Harvest some community fruit

One of the apple tree's in the Gentlemen's Orchard at Filoli's in WoodsideVillage Harvest is a great volunteer organization that picks fruit, mostly in neighborhoods, and donates it to local food banks. I went three years ago with my brother-in-law to pick some apples in an old orchard in San Juan Bautista. It was a different sightseeing trip for sure! A Mountain backdrop – we met the couple that owns the place – very enjoyable! This San Juan Bautista event is coming up again, October 13th, 2018 9am – 12:30pm.

I finally got around to help out a second time. This time was even more special: Filoli’s in Woodside Gentlemen’s Orchard. The varieties in this orchard are insane. There are about 400 different apple, pear and grape varieties, plus some more uncommon fruits like medlars, quince, and shan zhas.  I am happy to say if you help picking you are welcome to try the fruit. I enjoyed a variety of apples and the chatting with other volunteers that occurred around the trees. Being greeted by wild turkeys was a highlight too.

Sorting the applesAfter the picking you gather around and sort the apples. You are encouraged to take the ‘bad apples’ home – and yes there will be apple crumble at my house soon. Afterwards we were treated to a walk around Filoli. The three crates full of apples in the entrance of the estate proved that I hardly ate or saw all the apple varieties while I was in the orchard.

One of the three apple crates in the entrance hall at Filoli's in Woodside.If you are a location junkie, like me, you might enjoy the Gentlemen’s Orchard. The people you meet while picking the fruit are very special, with their hearts in the right place. Village Harvest also has neighborhood events, where you pick fruit in multiple front and backyards.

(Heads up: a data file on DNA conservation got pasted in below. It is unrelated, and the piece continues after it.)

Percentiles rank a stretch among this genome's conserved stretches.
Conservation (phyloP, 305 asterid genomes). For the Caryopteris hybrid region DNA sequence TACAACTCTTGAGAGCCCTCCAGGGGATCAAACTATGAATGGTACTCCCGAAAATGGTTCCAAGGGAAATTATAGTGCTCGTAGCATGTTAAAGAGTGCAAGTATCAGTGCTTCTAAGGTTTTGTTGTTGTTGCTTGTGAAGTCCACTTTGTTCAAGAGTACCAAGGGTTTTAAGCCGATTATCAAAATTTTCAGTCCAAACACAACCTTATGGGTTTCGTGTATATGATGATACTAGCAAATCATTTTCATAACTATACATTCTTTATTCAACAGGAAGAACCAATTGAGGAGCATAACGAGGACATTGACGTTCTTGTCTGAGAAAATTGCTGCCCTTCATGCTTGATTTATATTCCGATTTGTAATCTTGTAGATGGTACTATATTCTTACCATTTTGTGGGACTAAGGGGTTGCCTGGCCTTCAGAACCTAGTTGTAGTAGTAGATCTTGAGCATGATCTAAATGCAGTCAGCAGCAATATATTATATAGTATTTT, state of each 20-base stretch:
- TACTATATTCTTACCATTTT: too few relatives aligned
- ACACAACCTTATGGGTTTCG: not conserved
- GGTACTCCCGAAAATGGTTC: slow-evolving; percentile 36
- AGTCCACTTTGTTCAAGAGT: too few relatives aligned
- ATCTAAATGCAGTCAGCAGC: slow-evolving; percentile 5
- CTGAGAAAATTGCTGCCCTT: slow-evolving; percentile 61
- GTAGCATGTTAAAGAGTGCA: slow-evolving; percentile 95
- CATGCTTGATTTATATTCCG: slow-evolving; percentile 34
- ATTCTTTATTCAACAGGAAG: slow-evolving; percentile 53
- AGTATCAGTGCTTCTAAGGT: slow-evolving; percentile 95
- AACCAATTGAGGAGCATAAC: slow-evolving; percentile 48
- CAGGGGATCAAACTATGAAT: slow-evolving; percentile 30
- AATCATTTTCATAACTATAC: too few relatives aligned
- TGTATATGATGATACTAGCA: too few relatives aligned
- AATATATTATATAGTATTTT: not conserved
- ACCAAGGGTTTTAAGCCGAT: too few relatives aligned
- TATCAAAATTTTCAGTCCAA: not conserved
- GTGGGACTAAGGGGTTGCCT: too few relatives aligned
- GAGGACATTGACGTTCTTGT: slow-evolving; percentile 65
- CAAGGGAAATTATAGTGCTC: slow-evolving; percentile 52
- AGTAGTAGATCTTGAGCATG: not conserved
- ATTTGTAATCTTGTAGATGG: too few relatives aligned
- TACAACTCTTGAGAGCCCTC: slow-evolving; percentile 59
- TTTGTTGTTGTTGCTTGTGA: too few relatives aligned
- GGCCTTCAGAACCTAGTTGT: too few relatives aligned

Filoli does tours of their Gentlemen’s Orchard. The next tour is 10/7/2018 from 11am – 12:30pm. Please check their calendar for available dates.

Have you ever volunteered with Village Harvest?

 

Jump the hills at Shells Dirt Jumps

Jump the hills at Shells Dirt Jumps

 Dirt Jumps at Shorebird Park in Foster City You know when you come across these hills at Shorebird Park in Foster City you are in a fun place. Finding them  is quite simple, just take any dirt path off the main biking trail that heads towards the Bay. One Yelp reviewer warned to watch for snakes.

Google map of Shorebird Park's BMX trail in Foster CityOn a Google map image the path is marked as BMX trail and Bike BMX Jumps. If you look up dirt jumping on Wikipedia you find an image of the Foster City Shells Dirt Jumps.

Dirt jumps at Shorebird Park in Foster City So, it might not be such an unexpected destination after all. I enjoyed being there without any bikers around. But if you are a BMX biker or love to dirt jump you found heaven. I definitely want to go back and hopefully take some pictures of jumping bikers. The path is dirt mixed with oyster shells. It crushes under your shoes like tightly packed snow. 

Do you have any good pictures of dirt jump bikers?

 

Hail to the water (part II)

Hail to the water (part II)

Water is precious. If you live in the Bay Area and experienced a few droughts, you’ll know this perfectly well. So, it might not comes as a surprise that there are a few water temples around.

I already talked about the water temple in Sunol. If you find yourself near Filoli in Woodside you should consider stopping at the Pulgas Water temple.  

Pulgas Water Temple, WoodsideAs a monument to the engineering of the Hetch Hetchy Project, that brought water 160 miles from the Sierra Nevada to the Bay Area, the Pulgas water temple is a tribute to the ancient architecture of Greece and Romans. The 20 year project finished in October of 1934.

Plaque with inscription at Pulgas Water Temple, WoodsideThe inscription “I give waters in the wilderness and rivers in the desert, to give drink to my people.” underlines the importance of drinking water after the 1906 earthquake and the raging wildfires that followed the quake.